We’ve summarised the top stories of the last week into an easily digestible briefing, so that you can stay up to date on what’s happening around the world. You can subscribe to receive the briefing in your inbox each week.
Business & Economics
- US Inflation has reached its highest level since 2008, increasing by 5% in May compared to last year. This jump in the Consumer Price Index (CPI) exceeds economists’ predictions and comes after a build-up of savings from US stimulus as the economy reopens. Federal Reserve policymakers view this increase as transitionary.
- Following probes into Facebook’s anti-competitive behaviour, the UK Competitions and Markets Authority (CMA) are likely to investigate whether Amazon’s use of data unfairly promotes its own products, with increased scrutiny of Big Tech companies.
- El Salvador has become the first country to make the cryptocurrency Bitcoin legal tender. Under the new law, bitcoin can be used for purchases or tax payments: exchanges will be exempt from capital gains tax.
- China’s producer prices rose at their fastest pace in 13 years, driving the producer price index up to 9%. This index has been rising gradually after increased demand for commodities and raw materials and is set to contribute to global inflationary pressures by increasing costs for businesses and exporters.
- In June, the UK economy grew at its fastest pace since last summer. Eased restrictions, full resumption of schooling, and high retail spending led to the service sector growing by 3.4%. With performance already exceeding optimistic forecasts, GDP has reached 3.7% below the pre-pandemic levels of February 2020.
- AMC, the cinema chain, has seen its share price surge as it reached “meme Biden rallied world leaders at the G7 summit to back expansionary policies to facilitate a strong recovery of the global economy as he called on the West to “meet the moment and support the economy”. This includes heavier spending on vaccines and aid to poorer countries to tackle climate change.
- The World Bank has predicted rapid economic recovery for India in the coming two years. Originally expected to grow by only 1.5% in 2021, India is now approaching 5.6% GDP growth, in spite of economic damage from its second wave of COVID-19 – up to 8.3% growth next year.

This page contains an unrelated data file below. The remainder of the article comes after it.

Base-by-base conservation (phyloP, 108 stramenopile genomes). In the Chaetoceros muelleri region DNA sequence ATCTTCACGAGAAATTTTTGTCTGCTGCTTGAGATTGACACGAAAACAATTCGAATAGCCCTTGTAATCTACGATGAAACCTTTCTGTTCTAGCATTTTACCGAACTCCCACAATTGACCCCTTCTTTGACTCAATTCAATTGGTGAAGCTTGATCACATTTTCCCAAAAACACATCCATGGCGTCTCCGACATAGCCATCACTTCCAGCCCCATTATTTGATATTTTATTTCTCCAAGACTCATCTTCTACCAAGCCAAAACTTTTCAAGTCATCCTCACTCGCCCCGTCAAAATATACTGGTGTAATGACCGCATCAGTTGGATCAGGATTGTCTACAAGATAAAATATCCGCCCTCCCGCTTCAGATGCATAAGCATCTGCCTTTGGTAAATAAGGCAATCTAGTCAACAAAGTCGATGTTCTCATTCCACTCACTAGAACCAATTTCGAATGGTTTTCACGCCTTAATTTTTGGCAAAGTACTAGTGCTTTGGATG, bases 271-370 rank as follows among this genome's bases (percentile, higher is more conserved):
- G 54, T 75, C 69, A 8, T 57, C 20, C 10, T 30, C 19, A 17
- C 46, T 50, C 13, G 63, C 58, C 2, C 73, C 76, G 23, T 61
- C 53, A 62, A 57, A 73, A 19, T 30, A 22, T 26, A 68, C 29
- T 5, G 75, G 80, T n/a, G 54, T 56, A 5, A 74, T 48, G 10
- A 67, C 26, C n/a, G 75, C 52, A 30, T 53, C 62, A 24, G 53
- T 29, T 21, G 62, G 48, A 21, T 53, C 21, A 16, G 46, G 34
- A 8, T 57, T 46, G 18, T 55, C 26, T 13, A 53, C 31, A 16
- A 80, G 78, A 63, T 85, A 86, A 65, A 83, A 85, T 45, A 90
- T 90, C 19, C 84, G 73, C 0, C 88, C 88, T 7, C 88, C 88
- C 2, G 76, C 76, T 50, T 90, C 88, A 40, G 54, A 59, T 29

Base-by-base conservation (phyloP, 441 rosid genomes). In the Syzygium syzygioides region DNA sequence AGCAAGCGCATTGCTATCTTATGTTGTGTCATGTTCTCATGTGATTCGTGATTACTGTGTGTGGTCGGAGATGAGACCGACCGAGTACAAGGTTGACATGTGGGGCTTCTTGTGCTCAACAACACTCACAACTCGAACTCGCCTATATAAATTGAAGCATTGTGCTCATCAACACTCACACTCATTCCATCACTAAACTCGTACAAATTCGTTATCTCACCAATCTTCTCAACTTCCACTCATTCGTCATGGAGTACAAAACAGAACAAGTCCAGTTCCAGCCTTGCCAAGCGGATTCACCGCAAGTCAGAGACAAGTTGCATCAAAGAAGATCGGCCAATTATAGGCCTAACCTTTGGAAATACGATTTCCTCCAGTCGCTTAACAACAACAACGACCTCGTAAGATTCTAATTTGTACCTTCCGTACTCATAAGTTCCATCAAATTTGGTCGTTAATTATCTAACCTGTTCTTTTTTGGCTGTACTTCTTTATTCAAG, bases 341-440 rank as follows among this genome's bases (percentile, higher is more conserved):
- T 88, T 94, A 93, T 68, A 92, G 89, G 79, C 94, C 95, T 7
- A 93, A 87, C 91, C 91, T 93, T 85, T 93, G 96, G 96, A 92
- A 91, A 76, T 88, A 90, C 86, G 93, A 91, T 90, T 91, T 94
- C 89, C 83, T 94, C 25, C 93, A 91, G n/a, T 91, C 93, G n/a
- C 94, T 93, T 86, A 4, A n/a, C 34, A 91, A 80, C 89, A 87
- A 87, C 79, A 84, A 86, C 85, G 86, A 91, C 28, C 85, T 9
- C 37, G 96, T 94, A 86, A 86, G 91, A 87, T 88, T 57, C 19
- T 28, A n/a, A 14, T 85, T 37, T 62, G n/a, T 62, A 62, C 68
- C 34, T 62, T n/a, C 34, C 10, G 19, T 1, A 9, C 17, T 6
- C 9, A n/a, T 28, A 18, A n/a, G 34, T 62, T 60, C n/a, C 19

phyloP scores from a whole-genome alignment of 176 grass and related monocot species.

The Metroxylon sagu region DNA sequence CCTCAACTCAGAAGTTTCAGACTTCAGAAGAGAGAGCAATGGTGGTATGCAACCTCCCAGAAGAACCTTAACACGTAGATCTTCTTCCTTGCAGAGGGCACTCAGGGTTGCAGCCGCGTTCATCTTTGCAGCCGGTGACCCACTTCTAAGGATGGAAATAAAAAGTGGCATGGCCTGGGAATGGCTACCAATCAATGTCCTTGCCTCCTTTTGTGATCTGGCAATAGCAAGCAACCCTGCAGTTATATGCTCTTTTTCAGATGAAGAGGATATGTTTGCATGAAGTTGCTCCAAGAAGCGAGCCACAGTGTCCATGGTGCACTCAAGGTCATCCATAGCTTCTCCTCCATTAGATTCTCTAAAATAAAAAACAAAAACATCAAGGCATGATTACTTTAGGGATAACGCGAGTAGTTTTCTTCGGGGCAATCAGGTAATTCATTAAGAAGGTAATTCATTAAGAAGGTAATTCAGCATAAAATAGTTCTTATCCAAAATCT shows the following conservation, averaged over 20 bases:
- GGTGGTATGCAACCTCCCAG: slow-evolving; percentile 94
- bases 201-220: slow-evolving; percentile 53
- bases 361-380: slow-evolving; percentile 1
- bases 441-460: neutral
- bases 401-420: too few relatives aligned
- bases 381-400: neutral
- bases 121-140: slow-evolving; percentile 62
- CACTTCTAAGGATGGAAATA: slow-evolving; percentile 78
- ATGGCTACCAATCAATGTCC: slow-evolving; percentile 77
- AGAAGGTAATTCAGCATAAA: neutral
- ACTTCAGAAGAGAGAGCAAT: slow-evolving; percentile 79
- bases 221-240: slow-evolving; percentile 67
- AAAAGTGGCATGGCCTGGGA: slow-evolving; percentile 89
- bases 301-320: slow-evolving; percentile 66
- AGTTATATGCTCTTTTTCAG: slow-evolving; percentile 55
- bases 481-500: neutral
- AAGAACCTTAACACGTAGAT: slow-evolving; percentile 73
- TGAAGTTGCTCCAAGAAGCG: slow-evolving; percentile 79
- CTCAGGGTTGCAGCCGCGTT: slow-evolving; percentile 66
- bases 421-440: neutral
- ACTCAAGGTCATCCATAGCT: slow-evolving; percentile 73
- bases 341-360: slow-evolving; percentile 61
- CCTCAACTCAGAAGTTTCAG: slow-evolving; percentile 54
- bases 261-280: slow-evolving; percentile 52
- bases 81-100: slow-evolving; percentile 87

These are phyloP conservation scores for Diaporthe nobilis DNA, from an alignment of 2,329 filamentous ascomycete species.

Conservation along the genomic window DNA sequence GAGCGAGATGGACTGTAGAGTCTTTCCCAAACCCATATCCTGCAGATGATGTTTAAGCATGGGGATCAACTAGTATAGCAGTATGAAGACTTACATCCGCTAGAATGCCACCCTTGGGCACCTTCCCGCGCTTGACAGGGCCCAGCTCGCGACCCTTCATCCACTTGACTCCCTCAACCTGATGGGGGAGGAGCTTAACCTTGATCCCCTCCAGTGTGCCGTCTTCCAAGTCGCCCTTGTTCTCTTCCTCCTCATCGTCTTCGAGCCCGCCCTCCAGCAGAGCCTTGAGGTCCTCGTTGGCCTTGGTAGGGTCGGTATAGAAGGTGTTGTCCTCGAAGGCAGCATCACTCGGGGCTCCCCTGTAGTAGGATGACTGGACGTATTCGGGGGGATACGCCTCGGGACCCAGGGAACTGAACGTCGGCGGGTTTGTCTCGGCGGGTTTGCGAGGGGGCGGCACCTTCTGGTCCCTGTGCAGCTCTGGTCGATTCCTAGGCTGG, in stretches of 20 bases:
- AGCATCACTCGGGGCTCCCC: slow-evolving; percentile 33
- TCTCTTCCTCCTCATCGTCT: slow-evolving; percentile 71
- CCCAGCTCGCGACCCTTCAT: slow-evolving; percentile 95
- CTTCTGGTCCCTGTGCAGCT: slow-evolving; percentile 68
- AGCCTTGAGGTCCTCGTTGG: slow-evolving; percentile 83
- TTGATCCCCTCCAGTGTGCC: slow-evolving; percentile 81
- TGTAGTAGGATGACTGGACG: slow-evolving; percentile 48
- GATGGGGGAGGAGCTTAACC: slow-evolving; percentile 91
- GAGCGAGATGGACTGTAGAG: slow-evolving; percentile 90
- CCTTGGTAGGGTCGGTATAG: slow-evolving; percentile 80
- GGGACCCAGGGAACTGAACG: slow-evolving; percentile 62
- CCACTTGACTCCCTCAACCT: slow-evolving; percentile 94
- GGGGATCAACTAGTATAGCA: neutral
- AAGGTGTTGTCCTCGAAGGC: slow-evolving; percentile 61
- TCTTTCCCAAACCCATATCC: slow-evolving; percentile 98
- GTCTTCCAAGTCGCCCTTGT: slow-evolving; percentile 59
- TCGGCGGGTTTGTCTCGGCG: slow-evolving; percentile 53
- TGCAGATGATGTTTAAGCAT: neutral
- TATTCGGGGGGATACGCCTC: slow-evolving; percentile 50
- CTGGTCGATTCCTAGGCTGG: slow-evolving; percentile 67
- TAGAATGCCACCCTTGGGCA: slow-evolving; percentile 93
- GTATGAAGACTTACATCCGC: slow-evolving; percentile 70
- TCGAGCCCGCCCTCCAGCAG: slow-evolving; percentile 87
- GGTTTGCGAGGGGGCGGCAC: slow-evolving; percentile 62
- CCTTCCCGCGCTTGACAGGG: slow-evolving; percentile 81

- The G7 has agreed to reduce coal emissions to achieve climate change targets. The group will remove the usage of coal power plants unless they have the technology to capture the emissions. In addition, they will provide up to £2 billion to poorer nations to dissuade them from using coal for power.
- Israeli Prime Minister Benjamin Netanyahu has been ousted from government by a right-wing coalition led by Naftali Bennett. This ends a 12-year streak of time in office for Netanyahu and may bring back some political stability to a country that has seen four elections in the past two years. However, some critics believe that the coalition will be too unstable to last.
- Boris Johnson has warned that the UK must “be cautious” when deciding whether to ease restrictions on 21 June. Previously, it had been expected that all restrictions would be lifted on 21 June; this now seems unlikely.
- The chair of the Committee on Standards in Public Life, Lord Evans, has said that there needs to be more regulation surrounding ministerial lobbying. This follows controversy surrounding former Prime Minister David Cameron, who used his contacts to lobby ministers for the now-defunct Greensill Capital.
- Despite pushback from a group of MPs, there is still talk of the use of “vaccine passports” in the UK. It is understood that they might be used for admission to large events such as concerts and sports matches. Critics warn that they are “discriminatory” and “not the answer”.
- US President Joe Biden has called for major gun reforms in order to solve their “public health epidemic of gun violence”. Despite the devastating number of mass shootings this year, this reform is still likely to face steadfast opposition from the Republican party in the Senate.
- The Islamic Hajj pilgrimage will be limited to just 60,000 people this year, due to health worries surrounding Covid-19. Last year, only 1000 were selected to attend. However, those permitted this year will have to be fully vaccinated residents of the kingdom of Saudi Arabia. In a normal year, up to 2 million people attend.
- Joe Biden is calling for the G7 leaders to work together to combat human rights abuses in China, particularly the forced labour conditions in internment camps. Other world leaders are not so keen.
Written by Ludlow Morris and Ollie Weldon